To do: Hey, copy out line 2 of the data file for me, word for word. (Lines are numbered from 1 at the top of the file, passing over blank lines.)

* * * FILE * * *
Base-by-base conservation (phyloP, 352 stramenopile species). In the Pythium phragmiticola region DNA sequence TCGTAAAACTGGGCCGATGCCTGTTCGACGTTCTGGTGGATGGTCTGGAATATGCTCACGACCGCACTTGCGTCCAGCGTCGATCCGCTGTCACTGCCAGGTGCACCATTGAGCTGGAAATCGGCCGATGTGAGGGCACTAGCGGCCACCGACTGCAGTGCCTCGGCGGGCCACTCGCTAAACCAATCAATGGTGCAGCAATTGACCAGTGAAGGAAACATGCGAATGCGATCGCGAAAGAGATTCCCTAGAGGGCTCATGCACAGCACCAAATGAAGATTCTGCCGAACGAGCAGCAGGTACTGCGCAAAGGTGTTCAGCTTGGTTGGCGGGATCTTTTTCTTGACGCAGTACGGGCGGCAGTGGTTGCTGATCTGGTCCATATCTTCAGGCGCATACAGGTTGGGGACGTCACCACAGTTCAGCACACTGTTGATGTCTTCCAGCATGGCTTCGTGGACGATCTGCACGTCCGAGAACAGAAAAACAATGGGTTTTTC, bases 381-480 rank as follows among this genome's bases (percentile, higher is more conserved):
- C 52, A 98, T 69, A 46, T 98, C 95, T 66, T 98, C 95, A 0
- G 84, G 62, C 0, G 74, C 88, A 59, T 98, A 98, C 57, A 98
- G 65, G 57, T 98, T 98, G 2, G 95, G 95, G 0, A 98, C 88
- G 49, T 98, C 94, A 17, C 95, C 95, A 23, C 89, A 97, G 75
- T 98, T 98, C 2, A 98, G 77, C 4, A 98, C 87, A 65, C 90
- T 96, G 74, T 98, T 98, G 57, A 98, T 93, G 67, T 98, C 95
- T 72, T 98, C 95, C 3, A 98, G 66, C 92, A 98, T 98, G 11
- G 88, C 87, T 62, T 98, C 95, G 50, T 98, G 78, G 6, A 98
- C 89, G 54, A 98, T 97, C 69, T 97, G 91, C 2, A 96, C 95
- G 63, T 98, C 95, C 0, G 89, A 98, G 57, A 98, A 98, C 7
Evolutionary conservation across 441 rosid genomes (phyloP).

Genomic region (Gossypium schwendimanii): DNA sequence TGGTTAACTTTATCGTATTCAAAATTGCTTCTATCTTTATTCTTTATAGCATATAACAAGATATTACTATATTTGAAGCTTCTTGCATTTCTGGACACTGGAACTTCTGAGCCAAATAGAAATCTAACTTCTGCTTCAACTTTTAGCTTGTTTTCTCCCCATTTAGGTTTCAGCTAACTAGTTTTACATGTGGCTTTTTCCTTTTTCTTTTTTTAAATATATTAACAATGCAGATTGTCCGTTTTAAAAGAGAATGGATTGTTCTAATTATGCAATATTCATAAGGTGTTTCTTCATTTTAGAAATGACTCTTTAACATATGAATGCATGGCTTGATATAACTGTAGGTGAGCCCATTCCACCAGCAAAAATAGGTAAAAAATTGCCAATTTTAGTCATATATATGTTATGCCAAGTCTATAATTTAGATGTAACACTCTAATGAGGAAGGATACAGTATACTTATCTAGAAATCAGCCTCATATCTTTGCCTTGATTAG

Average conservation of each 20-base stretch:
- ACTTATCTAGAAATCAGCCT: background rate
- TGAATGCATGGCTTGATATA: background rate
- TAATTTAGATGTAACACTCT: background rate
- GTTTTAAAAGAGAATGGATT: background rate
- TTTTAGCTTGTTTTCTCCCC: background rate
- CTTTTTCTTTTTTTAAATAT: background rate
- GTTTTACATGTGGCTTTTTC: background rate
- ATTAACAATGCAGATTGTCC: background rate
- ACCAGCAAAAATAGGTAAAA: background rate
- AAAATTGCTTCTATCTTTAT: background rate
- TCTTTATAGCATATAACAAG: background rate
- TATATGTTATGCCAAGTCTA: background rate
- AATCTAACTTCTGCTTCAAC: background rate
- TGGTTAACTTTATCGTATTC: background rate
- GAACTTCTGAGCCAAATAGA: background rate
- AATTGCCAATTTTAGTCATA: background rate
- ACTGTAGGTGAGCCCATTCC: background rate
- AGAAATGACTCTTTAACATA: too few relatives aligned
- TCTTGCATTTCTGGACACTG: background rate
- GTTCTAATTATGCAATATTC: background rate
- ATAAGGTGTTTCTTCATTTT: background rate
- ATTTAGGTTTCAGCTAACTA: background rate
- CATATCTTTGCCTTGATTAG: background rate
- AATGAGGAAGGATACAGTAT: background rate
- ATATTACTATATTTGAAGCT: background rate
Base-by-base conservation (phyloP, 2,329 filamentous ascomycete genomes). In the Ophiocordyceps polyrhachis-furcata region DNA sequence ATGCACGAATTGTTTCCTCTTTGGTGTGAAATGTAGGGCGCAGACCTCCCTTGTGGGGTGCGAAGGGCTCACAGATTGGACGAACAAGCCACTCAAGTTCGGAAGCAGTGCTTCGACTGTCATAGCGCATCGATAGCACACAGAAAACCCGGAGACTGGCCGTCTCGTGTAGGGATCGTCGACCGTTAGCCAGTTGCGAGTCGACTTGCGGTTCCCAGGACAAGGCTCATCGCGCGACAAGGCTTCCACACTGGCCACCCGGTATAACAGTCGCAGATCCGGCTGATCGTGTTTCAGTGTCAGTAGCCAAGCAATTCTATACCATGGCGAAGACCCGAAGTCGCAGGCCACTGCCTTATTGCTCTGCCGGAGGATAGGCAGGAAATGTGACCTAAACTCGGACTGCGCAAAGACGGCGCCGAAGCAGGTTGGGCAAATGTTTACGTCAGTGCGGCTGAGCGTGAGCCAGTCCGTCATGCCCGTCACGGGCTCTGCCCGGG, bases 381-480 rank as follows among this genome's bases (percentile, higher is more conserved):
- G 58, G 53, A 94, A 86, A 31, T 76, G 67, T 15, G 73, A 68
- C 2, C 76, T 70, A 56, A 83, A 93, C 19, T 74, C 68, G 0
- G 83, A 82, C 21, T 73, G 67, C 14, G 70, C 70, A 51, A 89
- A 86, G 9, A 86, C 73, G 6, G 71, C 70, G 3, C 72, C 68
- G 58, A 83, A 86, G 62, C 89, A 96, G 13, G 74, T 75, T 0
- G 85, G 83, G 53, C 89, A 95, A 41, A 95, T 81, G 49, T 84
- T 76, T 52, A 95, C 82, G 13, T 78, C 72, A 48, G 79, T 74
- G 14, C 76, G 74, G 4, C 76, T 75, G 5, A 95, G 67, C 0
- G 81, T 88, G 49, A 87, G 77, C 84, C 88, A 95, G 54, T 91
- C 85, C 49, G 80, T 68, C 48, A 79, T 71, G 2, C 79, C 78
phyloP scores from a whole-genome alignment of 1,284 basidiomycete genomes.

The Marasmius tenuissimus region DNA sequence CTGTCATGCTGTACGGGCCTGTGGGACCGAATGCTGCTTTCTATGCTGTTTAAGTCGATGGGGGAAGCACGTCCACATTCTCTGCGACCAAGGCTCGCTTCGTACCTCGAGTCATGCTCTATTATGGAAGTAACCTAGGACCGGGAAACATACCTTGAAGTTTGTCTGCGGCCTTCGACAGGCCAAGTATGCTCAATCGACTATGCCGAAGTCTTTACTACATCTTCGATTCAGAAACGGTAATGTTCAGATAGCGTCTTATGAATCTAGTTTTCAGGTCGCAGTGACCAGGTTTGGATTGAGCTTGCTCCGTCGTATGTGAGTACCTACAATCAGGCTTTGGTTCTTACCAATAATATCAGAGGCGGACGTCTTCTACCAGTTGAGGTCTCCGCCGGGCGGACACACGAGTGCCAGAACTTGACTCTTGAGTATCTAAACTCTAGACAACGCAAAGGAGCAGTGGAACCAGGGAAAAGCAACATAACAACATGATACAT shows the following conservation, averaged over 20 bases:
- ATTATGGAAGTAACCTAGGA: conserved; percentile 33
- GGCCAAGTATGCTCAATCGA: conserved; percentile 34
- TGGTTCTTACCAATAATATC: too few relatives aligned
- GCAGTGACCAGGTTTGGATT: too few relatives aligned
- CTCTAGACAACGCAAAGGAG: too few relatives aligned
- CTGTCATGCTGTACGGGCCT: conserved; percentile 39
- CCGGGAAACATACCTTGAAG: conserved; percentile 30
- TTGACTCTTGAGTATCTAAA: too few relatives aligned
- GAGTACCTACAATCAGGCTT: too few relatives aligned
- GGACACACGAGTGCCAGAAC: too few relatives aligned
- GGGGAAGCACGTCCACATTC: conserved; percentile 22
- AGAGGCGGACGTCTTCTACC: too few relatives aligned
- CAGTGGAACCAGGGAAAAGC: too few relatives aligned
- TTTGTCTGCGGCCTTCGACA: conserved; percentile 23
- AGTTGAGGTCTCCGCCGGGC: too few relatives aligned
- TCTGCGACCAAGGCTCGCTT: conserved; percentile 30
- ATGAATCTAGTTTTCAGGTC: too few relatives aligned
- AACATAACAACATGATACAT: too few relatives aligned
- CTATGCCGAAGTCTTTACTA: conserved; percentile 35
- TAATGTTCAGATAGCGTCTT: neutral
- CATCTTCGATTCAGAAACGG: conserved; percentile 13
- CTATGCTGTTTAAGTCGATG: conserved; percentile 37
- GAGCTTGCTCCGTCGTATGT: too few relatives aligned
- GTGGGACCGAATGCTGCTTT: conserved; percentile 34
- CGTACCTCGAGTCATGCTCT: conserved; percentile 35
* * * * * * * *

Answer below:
- C 52, A 98, T 69, A 46, T 98, C 95, T 66, T 98, C 95, A 0